In addition to the terrestrial stations, there is a vibrant offering of satellite stations. All of Europe is covered by satellite offerings and Poland is no different. A number of packages are available. The television that I watched had CNN English in its package available 24 hours, so I did not feel alone or disconnected. The numbers of channels are not as prolific as in the US yet – my satellite service has 250+ channels here, but rather it seemed that something in the double digits (ie 20 to 80 channels) was typical for a multi-channel video provider.
All-in-all my stay in Poland was wonderful and the chance to do some comparative media study was a terrific opportunity.
This week’s Broadcast and Cable magazine had an article on The Jay Leno Show. B & C reports that some affiliates are disatisfied with the ratings. The Jay Leno show is running approximately half of the ratings of the previous shows. This is a major problem because the Jay Leno Show airs five nights a week. It is not the same as a primetime show failing, this means a good portion of all of primetime is failing. Networks usually make most of their money from primetime programs. More importantly for the distribution realpolitik though is the satisfaction (or lack thereof) of the affiliates who count on primetime programs to provide good lead-in ratings to their newscasts.
Does a network need affiliates? Many would argue that in today’s world of technology, networks could do without affiliates. On the other hand, affiliates still deliver virtually all of the networks’ viewers. so the balance is delicate. The network is arguing that Jay Leno is a 52-week strategy, where Jay Leno will outperform the other networks once those shows go into reruns and Jay Leno still has original and fresh programs. Which side will win?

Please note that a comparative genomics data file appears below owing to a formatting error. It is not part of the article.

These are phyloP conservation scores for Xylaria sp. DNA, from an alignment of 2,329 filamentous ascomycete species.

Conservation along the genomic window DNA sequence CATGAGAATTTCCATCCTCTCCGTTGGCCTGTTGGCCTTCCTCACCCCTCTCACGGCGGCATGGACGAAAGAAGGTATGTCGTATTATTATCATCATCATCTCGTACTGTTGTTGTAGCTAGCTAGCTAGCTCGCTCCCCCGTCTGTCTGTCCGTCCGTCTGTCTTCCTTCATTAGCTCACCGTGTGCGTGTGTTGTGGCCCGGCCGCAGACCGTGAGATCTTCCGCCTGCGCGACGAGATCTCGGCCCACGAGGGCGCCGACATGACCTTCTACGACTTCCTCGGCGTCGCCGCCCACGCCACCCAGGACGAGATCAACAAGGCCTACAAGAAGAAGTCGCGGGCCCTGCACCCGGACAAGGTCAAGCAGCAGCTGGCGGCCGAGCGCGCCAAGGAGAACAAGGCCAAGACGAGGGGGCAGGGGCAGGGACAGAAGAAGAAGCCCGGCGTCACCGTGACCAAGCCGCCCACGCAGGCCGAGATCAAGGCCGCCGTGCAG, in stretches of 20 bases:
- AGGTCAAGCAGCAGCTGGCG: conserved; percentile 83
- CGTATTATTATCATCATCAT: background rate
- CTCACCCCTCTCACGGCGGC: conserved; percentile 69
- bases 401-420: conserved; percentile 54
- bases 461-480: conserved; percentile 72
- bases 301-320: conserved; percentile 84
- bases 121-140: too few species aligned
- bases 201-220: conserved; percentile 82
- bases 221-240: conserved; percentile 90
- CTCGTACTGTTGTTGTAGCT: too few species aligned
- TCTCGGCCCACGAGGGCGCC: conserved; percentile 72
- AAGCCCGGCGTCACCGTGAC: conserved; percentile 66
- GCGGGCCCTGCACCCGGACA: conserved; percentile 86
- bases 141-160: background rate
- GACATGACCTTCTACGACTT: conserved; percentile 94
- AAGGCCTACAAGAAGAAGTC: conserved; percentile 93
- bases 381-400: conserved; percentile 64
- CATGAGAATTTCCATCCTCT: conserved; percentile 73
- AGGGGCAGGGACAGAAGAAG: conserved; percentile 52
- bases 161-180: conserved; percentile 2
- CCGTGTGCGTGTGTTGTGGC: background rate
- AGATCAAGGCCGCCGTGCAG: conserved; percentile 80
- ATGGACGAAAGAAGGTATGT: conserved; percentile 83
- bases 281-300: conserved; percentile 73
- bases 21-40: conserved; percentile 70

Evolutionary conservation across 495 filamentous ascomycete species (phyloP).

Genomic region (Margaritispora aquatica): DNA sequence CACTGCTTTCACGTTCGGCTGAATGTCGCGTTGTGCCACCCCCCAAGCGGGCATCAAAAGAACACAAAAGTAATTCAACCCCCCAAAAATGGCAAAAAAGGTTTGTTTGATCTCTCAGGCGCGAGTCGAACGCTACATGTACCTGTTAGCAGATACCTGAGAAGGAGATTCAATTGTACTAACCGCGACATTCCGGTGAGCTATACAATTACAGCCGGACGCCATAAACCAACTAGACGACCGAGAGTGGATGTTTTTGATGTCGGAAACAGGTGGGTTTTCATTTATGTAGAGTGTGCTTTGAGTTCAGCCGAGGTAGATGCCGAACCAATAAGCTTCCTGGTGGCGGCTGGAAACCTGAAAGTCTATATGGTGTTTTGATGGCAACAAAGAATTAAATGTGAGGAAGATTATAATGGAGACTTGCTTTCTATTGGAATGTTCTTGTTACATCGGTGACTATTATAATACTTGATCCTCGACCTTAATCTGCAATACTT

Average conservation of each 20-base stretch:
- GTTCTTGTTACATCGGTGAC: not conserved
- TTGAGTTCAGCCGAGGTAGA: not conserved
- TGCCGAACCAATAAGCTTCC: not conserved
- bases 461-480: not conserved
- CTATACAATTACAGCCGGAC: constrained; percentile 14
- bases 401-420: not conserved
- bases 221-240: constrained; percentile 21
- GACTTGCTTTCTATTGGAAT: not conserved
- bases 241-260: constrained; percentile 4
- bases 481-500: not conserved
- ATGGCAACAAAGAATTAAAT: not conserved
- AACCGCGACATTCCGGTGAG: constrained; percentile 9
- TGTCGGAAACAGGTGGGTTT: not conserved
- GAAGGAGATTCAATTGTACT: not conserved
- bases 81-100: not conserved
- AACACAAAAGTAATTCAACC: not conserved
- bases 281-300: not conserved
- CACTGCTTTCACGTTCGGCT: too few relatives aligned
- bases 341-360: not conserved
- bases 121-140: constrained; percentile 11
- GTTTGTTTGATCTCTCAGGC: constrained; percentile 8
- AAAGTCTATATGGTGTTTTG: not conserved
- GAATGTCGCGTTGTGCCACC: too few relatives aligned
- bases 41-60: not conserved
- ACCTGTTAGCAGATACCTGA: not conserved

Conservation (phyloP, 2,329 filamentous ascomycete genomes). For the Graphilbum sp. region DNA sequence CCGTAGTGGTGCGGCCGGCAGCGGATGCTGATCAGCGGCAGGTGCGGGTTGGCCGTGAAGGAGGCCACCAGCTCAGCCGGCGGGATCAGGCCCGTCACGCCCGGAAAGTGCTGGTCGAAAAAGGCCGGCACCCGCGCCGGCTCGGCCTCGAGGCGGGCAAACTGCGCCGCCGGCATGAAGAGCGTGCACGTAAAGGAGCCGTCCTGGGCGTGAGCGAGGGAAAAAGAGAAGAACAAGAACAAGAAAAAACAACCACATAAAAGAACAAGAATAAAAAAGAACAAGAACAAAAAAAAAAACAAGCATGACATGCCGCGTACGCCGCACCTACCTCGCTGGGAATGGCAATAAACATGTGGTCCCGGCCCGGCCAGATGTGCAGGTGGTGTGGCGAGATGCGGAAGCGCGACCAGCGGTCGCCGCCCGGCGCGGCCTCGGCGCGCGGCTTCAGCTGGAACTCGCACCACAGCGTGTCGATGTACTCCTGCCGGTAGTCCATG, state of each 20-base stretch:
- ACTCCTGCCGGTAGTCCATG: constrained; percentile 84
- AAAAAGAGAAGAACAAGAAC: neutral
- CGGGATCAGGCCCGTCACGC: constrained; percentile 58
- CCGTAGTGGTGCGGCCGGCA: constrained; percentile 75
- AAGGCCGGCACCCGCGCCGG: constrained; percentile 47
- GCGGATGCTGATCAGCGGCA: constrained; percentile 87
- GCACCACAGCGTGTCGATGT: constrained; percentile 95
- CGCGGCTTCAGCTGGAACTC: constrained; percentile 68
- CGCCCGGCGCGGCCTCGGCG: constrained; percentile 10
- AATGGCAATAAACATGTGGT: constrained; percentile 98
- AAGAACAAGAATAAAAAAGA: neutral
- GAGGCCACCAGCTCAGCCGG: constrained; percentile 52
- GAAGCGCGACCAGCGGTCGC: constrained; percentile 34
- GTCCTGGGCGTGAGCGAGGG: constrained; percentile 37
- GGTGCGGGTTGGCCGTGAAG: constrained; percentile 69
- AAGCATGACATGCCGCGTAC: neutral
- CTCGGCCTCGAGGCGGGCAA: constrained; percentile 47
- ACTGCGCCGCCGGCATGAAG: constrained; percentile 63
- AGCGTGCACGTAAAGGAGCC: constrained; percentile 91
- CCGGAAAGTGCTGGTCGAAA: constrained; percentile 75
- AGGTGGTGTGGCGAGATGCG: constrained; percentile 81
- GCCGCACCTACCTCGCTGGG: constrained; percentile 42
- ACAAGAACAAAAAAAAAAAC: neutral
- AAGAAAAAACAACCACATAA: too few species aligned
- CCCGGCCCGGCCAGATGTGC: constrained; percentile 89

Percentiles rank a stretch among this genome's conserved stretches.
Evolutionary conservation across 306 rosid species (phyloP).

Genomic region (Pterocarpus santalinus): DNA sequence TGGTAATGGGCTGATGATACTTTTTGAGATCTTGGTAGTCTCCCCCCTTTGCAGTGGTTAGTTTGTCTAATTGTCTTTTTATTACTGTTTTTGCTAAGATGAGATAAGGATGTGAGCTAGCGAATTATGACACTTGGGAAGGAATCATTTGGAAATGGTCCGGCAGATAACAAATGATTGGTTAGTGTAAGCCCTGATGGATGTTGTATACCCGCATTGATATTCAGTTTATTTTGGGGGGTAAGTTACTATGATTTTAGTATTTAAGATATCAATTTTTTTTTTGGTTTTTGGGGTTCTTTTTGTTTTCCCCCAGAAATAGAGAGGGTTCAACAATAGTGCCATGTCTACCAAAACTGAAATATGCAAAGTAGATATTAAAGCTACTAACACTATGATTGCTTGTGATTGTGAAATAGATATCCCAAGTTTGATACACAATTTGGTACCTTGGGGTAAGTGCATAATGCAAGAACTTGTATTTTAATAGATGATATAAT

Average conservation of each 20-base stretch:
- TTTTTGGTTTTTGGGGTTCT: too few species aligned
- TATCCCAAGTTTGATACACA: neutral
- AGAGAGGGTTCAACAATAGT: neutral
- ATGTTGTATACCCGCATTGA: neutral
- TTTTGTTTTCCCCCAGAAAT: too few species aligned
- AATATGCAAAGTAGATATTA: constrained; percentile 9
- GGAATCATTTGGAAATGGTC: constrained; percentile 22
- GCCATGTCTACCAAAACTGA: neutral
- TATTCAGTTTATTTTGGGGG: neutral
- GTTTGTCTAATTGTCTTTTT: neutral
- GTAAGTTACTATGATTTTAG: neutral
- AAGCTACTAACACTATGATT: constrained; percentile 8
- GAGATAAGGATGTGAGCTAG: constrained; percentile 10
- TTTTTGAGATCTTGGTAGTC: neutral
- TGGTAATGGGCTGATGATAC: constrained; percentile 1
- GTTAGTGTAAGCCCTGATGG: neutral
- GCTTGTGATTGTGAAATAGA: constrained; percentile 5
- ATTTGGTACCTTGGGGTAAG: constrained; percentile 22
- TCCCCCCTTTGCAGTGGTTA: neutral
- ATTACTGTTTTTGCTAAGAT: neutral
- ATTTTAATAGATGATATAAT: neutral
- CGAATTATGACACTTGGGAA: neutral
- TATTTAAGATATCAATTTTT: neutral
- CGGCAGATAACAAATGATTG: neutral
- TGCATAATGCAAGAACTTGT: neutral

Comcast is buying 51% of NBC from General Electric. I worked for the GE/NBC in New York and I can say, along with every public observer I have seen write on the subject, that NBC was a difficult cultural fit for GE. It is not that GE did not try to assimuate NBC and it is not like NBC was not valuable to GE. In fact, NBC oftn delivered more of GE’s profits that its share. In a recent quarter, for example, NBC was 11% of GE’s operations yet deliverd 12% of their profits. Even so, GE’s primary culture is one of manufacturing, not entertainment. So NBC seemed like a bit of an awkward fit. so Comcast buying NBC is probably a good thing. GE obviously thinks so since they are setting up a deal with very favorable terms for Comcast.
The next steps include a review by the FCC. Perhaps the FCC might even set conditions on he merger. And with the size of this merger, it is not unlikely that the del will also be reviewed by the Justice Department and maybe even the FTC.
The FCC is considering new spectrum for wireless broadband. In lay/market terms, the 2G and 3G spectrum is filling up and carriers want to launch 4G and 5G with higher download speeds. All reasonably usable spectrum is assigned and has been for years. So the FCC has two basic choices 1) Make the current wireless broadband providers turn over their 2G and 3G spectrum to new 4G and 5G uses, or 2) find new spectrum from other sources and re-allocate it to the use of wireless carriers. Unfortunately, the FCC is once again looking at taking away broadcast spectrum. They already did that once with the conversion to HDTV. This time around, the broadcast service to the public is likely to decrease. Where do you tune in to in case of local emergency (snowstorm, hurricane, tornado, etc.)? ATT? Sprint? or your local broadcast station? Answer: your local broadcast station. Watch this proceeding carefully. The FCC website is http://www.fcc.gov.